So we are a few weeks in here at IES Abroad Siena and nothing has been less than amazing! The city is more beautiful than I could have imagined, the people are so welcoming, and any worries about being unsafe in a foreign place have been diminished. Honestly, Siena is so small that the couple times I got lost I really didn’t have much to worry about. Sorry mom! I thought it was best you didn’t know until now!
Here are just a few things from the first couple weeks I thought best to cover:
My Host Mom
My host mom is amazing! She is an elderly retired woman, who still does some esthetician stuff on the side to make a few extra euros. She lives alone since all her children have flown the nest, and has the cleanest apartment I have ever stepped foot in. It is small, but it is definitely warm, welcoming, and cozy! Pros: I get an authentic, homemade italian meal at least twice a day (but often much more because she thinks I am incredibly too small), my laundry and room are cleaned for me, I don’t have to worry about buying groceries, and I am SUPER close to the IES Abroad center as well as a student dorm up the stairs on the street over! Cons: she speaks ZERO english and I speak ZERO Italian. Our main form of communication is her talking at me in Italian and me typing into Google Translate my response. Last week, Google Translate tried to tell me she was talking about apple juice...she wasn’t. That was a long 20 minutes of me talking about apple juice for absolutely no reason. Despite this challenge, she is pretty awesome. We watch our il Segreto or some show similar to Jeopardy during dinner together. I don’t know what is happening, but we still get some laughs together and I feel like she either thinks I am great or absolutely insane.
School is great! I love my professors. They are all helpful and fun. They are the kind of professors who love both their job and their students. Yesterday our Italian professor took us to Conad to teach us about all the stuff you can buy in a grocery store in Italy. Guess what: it is the same stuff you get in America! However, they seem to push around their handheld-sized carts in the store so we Americans need to watch out because they are easily tripped over and annoying. Imagine middle schoolers’ rolling-backpacks because they’re basically the same thing. What I love most about my classes are that they are small and therefore easily tailored and trimmed into material relevant to us. My internship seminar is 100% about ME and my love for photography, but also teaches me about how to work in the Italian style.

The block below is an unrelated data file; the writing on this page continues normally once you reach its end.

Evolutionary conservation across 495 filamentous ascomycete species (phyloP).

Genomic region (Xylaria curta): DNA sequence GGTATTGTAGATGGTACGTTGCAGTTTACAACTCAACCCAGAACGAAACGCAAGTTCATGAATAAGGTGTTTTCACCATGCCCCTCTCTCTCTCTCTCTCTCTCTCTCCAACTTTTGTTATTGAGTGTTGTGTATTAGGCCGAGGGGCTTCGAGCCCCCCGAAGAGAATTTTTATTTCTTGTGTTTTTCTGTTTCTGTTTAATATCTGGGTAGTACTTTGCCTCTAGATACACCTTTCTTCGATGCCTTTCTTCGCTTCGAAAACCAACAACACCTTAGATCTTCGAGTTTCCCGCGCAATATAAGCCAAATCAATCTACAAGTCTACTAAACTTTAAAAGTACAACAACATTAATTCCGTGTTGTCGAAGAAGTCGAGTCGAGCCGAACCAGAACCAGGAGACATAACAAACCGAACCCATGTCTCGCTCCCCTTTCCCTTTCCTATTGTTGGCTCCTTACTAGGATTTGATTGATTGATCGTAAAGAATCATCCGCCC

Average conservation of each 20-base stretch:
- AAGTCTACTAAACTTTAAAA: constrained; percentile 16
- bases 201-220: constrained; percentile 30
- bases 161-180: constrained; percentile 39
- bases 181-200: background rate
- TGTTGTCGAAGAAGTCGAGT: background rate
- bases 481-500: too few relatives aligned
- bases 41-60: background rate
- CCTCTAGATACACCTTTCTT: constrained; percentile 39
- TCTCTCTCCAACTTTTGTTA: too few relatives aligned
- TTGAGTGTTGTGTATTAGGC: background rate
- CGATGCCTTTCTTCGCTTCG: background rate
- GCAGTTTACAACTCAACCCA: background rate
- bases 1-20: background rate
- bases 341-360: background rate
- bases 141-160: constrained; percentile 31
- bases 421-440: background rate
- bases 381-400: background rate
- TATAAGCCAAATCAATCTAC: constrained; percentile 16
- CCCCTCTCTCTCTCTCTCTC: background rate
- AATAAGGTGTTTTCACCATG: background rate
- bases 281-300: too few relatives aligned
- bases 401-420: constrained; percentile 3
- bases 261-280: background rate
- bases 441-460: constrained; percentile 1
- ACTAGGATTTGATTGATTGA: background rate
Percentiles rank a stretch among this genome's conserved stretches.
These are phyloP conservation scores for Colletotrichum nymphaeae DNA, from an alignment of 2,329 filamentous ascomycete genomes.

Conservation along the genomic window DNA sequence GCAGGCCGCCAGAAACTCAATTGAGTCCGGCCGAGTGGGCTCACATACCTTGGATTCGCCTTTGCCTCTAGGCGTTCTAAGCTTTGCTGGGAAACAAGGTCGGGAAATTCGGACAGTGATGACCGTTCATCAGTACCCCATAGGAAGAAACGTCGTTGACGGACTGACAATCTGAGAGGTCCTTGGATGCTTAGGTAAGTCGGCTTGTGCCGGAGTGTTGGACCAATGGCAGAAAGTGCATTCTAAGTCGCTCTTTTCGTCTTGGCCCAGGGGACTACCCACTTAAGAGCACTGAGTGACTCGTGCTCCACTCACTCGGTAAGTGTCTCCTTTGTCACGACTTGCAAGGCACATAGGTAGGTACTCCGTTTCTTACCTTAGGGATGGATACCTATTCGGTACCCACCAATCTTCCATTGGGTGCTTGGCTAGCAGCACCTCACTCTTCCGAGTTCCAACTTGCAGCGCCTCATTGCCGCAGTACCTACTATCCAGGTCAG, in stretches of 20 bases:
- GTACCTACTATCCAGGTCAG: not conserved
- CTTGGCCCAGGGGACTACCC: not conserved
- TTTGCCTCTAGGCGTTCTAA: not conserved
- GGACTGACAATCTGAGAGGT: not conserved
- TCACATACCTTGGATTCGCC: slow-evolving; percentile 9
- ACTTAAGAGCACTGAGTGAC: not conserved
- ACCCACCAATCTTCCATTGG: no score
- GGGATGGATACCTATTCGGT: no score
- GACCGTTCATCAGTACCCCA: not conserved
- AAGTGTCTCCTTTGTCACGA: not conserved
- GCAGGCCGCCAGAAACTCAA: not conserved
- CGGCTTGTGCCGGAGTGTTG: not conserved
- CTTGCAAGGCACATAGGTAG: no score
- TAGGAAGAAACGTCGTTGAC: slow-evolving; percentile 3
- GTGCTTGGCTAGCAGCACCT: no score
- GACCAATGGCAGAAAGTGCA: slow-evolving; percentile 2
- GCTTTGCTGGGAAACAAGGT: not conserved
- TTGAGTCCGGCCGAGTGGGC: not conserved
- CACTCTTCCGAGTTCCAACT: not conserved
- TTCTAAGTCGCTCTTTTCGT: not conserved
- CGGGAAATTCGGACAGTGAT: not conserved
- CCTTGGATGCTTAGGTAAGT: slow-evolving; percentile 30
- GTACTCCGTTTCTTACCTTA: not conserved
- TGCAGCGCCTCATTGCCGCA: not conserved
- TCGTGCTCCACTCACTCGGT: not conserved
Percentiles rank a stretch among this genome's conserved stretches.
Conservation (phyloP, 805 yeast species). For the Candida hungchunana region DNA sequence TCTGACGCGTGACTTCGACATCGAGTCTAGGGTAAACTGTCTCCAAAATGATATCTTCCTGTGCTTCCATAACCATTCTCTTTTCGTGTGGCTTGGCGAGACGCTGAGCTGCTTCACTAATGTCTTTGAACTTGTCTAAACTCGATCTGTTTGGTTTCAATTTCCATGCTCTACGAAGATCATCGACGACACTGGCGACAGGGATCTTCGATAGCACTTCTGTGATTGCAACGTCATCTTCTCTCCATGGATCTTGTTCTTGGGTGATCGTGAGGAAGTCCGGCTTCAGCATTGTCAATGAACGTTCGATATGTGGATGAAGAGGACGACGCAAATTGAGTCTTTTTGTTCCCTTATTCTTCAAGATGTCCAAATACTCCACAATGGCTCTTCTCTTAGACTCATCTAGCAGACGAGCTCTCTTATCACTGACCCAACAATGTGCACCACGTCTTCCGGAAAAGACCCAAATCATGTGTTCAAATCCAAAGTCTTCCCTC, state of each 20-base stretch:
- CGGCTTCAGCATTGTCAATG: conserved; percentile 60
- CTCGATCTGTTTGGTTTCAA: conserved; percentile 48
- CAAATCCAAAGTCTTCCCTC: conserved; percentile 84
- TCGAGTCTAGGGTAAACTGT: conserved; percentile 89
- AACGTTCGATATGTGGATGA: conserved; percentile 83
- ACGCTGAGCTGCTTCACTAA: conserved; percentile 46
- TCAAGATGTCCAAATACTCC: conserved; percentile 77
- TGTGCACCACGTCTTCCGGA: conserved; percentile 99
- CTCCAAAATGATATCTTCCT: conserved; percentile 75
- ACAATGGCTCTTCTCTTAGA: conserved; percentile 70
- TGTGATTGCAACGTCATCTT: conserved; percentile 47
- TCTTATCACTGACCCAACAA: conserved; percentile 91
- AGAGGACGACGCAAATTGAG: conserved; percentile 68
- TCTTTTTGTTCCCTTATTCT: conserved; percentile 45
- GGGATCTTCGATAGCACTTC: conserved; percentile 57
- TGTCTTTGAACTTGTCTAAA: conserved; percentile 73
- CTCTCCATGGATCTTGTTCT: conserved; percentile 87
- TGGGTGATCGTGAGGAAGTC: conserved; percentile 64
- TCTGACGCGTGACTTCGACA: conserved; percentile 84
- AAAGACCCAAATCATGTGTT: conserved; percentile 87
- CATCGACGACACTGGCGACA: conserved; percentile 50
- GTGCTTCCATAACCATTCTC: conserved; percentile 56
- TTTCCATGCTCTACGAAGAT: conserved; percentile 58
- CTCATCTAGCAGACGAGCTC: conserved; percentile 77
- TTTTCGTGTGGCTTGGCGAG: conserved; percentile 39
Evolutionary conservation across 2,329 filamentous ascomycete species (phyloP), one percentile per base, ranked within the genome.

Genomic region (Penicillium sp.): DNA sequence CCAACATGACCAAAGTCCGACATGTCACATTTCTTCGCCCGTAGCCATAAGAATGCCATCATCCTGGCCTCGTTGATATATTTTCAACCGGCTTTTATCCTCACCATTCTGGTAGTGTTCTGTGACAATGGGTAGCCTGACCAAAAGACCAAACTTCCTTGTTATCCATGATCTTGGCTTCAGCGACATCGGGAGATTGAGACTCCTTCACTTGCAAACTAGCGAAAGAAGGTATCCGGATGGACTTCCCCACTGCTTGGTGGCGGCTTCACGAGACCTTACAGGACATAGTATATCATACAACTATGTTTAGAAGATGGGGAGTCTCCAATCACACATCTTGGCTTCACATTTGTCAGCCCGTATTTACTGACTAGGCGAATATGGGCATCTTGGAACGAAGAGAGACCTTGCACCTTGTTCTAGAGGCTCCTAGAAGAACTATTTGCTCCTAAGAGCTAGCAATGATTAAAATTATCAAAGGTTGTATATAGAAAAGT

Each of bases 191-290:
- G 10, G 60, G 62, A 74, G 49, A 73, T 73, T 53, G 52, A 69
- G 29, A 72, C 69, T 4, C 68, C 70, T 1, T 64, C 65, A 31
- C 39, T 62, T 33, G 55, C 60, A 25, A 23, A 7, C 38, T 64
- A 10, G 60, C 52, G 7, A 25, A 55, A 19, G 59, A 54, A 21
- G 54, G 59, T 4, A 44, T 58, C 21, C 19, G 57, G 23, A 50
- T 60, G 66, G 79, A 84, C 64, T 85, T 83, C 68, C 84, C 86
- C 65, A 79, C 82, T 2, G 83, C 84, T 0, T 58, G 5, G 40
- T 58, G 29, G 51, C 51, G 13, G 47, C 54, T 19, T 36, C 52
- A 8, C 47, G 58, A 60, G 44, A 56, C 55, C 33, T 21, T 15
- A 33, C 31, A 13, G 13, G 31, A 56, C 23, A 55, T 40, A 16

For those of you who have disability accommodations pay attention to this! At three weeks I STILL had not heard about whether my accommodations were approved or not by IES Abroad in Chicago. I had contacted my school and printed out my eligibility letter, but was still not covered if I needed to miss class, get extensions, etc. Here is my advice to you: figure this out BEFORE going overseas! The last thing you want is to be me, get sick the first week of the program, miss the walking tour and other important information, and feel like you’re being left out/behind because you got sick! Also, if I had gotten another migraine any time soon and missed class, I would have lost one of my precious two absences and not get to use them to my advantage later this semester! You don’t want to be in your program three weeks in like me and not know if you are going to be accommodated. Luckily, my program director has since gotten my accomodations approved and everyone has been really understanding and helpful.